Tis the season… to stick with your fitness and weight loss goals! We’re here to point out which holiday foods to avoid and make it easier to make good choices.
Notoriously the holidays are a time for indulgence and it can be tempting to put your goals on pause and live a little (or a lot.) If you find yourself wanting to throw caution to the wind and buy a six-pack of Reese’s peanut butter trees before they disappear for another year, YOU ARE NOT ALONE!
But you’ve worked hard this year, and you owe it to yourself to stay focused. In this blog, we will highlight the worst holiday food suspects AND introduce you to lighter versions that still feel indulgent.
Let’s dig in.
The danger lurking in festive foods
The worst thing about festive foods are the additives.
Rich ingredients like butter, salt, sugar, corn syrup, and toppings can easily double and triple the calorie count and sugar intake of a single dish!
As a good rule of thumb, the simpler the recipe the better it is for you. The same goes for processed food products in the center aisles of the grocery store: the fewer the ingredients on the label and the more ingredients you can actually pronounce, the more healthful that product will be (there are exceptions, of course, which we talk about here.)
The worst suspects – holiday foods to avoid
Now that you’re reading labels and paying attention to additives, let’s explore some of the worst suspects you’re likely to run into this holiday season. Don’t worry – it’s not all bad news! We’ve got you covered with healther alternatives.
Sugar, eggs, whipped cream, and bourbon—there is certainly no Skinny Girl version of this (we checked.) The homemade version of this rich, creamy drink is loaded with sugar, and the store-bought version typically adds high fructose corn syrup too. The average recipe yields between 300-400 calories and over 7 grams of fat per 8-ounce serving, with booze added. If you’re looking for a lighter version, we love this recipe from SkinnyTaste: 106 calories and 2.5 grams of fat per serving. Now we’re talking.
It’s got fruit, and fruit is normally healthy… when there isn’t a cake around it that has been soaked in booze. This deceiving little cake averages 139+ calories per 1.5-ounce serving, for the smallest version, and packs a surprising amount of sodium. On top of that, it has little-to-no nutritional value in either store-bought or most homemade versions. Thank goodness Nourish Everyday as come to the rescue with a healthier fruitcake recipe.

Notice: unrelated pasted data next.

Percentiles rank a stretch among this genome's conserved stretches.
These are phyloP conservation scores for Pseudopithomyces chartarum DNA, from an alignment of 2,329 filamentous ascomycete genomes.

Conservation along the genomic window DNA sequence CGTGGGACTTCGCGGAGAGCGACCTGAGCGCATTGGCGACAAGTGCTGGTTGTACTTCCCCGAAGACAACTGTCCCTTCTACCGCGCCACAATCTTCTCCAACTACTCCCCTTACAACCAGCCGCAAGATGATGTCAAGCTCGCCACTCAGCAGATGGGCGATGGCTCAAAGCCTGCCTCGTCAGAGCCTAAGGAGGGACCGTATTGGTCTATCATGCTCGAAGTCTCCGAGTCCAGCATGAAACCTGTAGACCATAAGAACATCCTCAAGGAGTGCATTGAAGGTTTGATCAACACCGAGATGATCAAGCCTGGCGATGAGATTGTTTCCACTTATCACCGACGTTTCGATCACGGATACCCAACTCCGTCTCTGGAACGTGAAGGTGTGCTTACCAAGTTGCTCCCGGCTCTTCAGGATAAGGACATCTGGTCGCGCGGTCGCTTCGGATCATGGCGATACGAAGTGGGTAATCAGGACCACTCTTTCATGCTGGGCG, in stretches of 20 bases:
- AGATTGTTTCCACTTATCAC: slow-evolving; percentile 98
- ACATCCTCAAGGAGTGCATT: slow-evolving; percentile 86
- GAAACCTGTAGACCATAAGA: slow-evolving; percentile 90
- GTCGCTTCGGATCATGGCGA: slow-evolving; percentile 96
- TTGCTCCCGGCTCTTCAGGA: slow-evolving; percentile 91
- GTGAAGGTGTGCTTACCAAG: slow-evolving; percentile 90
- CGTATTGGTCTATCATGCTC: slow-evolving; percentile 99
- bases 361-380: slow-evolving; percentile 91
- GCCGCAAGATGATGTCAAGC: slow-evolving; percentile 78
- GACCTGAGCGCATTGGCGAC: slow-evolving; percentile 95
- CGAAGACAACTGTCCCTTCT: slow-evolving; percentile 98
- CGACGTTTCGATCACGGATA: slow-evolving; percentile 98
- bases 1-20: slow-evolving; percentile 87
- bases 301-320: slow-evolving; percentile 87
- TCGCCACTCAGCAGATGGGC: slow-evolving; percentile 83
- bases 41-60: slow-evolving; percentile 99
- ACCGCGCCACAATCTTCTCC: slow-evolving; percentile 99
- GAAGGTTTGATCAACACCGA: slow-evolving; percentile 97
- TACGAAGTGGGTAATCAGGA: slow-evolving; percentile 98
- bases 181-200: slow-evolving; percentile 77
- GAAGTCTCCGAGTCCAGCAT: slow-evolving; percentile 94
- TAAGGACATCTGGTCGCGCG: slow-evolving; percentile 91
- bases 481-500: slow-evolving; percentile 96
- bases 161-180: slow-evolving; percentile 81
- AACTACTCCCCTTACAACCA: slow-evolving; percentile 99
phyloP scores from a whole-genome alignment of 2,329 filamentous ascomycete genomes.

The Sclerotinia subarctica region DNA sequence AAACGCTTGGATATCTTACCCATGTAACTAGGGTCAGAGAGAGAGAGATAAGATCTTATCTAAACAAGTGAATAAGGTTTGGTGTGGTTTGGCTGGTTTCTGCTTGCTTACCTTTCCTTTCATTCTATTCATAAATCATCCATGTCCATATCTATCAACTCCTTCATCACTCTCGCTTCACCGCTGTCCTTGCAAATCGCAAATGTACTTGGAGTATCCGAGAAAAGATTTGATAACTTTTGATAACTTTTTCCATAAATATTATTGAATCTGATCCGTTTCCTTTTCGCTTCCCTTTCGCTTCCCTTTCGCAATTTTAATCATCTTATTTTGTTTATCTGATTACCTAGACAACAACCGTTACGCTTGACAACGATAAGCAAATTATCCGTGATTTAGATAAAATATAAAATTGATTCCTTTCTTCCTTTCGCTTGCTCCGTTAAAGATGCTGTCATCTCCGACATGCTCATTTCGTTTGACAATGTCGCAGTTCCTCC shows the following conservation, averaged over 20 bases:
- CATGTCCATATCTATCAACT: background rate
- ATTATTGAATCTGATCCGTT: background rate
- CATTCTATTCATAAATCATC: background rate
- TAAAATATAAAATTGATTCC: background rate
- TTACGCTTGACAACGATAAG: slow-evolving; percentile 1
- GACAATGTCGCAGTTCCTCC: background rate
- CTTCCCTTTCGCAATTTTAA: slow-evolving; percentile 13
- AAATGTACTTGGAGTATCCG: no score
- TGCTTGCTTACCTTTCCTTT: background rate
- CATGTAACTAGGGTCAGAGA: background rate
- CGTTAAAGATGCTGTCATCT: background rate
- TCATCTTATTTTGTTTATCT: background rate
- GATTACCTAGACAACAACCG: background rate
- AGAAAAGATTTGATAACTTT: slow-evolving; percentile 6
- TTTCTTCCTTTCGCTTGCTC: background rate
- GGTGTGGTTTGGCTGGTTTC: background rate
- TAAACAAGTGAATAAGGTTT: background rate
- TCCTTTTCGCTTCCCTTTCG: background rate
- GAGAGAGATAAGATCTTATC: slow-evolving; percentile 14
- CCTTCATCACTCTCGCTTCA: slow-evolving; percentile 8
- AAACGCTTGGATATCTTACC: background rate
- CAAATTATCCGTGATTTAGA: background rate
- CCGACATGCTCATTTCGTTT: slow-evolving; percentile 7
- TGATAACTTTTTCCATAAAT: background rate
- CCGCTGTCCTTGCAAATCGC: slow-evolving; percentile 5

With copious amounts of butter, sugar, and corn syrup, it comes as no surprise to find this popular dessert on our list. A single slice of this pie packs over 500 calories, 37 grams of fat, 26 grams of sugar—shut the front door! Amazingly, we found a clean pecan pie recipe that is only 171 calories and 13 grams of sugar per slice. The Gracious Pantry deserves a round of applause for this truly difficult feat. And, for our paleo friends, a recipe for you too.
Yams, and their close relative the sweet potato, are an excellent source of vitamins, minerals, and fiber. But, as holiday recipes tend to do, we often go and ruin a good thing by smothering it in sugary, cinnamon goodness. Big sigh. The serving size for candied yams is usually 0.5 cups and averages 100 calories, without the marshmallows. Repeat, without the marshmallows! And yes, you’re visualizing that correctly; half a cup serving is not very much. Thankfully, Weight Watchers has a super simple recipe that will satisfy your craving.
Canned cranberry sauce
Emphasis on “canned”, this processed cranberry sauce averages 105 grams of sugar! It’s criminal, considering the overwhelming nutritional benefits of cranberries, like vitamin E, K, C, and dietary fiber. You’re much better off making your cranberry sauce at home, with fresh cranberries and sweetened with natural sugars, courtesy of wellnessmama.com. If you’re looking for something sugar-free and low-carb, try this recipe from wholesomeyum.com.
Green bean casserole
As our favorite holiday recipe, by far, this one hurts a little bit … but we can’t say we’re suprised. With butter, heavy cream, cheese, and salt, this holiday classic is a nutritional disaster. Let’s start with the good news: Great source of Vitamins A and C. Now, for the bad news: 8 grams of fat, a whopping 431 grams of sodium, AND the serving size is a measly .75 cups (We know, we know. Show us someone who only eats 1 serving!) Eating Well saves the day with this lighter green bean casserole recipe that has us breathing a sigh of relief: 188 calories, 348 grams of sodium per one-cup serving.
Starbucks peppermint white chocolate mocha
This one may generate some hate mail, but I call them like I see them. A grande peppermint white chocolate mocha contains 510 calories and 72 grams of sugar, and that’s with 2% milk. The worst part: It’s straight liquid calories and zero sustenance. In general, the average adult would have to participate in moderate to heavy exercise for 45 minutes to an hour to burn off this one drink. Insanity! Even the skinny grande is 160 calories and 13 grams of sugar, and the sugar-free syrups are loaded with ingredients you cannot pronounce. For a significantly less expensive and calorie-laden version, try this 35-calorie peppermint mocha recipe from Amy’s Healthy Baking.
The sparkly good news
The good news is that you don’t have to deprive yourself in order to stay on track this holiday season. Think ahead about which holidays foods to avoid and have an alternate plan. With a little preparation, you’ll be ready with delicious and fun food and drink options that will keep you feeling festive. And every once in awhile, treat yourself. Just remember, everything in moderation. Which recipe will you try first??
Do you have a favorite healthy holiday recipe? Share it with us in the comments or drop us a line. We would love to feature it on our blog!